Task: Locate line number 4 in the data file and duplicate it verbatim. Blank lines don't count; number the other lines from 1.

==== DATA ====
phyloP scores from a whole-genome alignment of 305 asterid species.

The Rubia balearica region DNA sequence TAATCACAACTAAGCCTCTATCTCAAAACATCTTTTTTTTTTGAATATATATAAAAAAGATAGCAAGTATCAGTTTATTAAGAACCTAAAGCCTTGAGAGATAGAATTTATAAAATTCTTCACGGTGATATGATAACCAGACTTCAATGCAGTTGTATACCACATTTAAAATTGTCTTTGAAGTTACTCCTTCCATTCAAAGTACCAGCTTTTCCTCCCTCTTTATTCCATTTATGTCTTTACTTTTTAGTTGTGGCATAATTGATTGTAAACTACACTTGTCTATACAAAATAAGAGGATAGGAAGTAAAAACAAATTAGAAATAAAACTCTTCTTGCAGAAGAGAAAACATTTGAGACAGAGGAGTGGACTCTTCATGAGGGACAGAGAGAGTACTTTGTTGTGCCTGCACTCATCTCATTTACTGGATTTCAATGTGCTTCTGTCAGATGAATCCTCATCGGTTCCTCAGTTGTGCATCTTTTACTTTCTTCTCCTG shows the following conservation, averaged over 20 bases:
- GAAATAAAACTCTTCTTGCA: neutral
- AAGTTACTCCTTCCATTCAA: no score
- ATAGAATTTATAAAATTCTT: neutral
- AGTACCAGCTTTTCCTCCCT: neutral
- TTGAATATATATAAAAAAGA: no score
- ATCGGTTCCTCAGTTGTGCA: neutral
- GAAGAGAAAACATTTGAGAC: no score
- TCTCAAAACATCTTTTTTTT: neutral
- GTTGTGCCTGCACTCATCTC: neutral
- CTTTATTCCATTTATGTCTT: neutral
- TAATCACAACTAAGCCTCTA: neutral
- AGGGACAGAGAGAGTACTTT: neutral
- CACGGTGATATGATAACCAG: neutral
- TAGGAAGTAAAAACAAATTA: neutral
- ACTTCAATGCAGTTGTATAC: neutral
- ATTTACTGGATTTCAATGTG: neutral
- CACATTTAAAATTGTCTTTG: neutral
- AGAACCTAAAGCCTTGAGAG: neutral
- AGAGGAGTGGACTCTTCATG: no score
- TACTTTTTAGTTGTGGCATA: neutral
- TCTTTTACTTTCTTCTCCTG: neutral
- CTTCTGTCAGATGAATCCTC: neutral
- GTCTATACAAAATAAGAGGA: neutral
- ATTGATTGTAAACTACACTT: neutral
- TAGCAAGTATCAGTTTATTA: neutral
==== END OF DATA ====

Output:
- AAGTTACTCCTTCCATTCAA: no score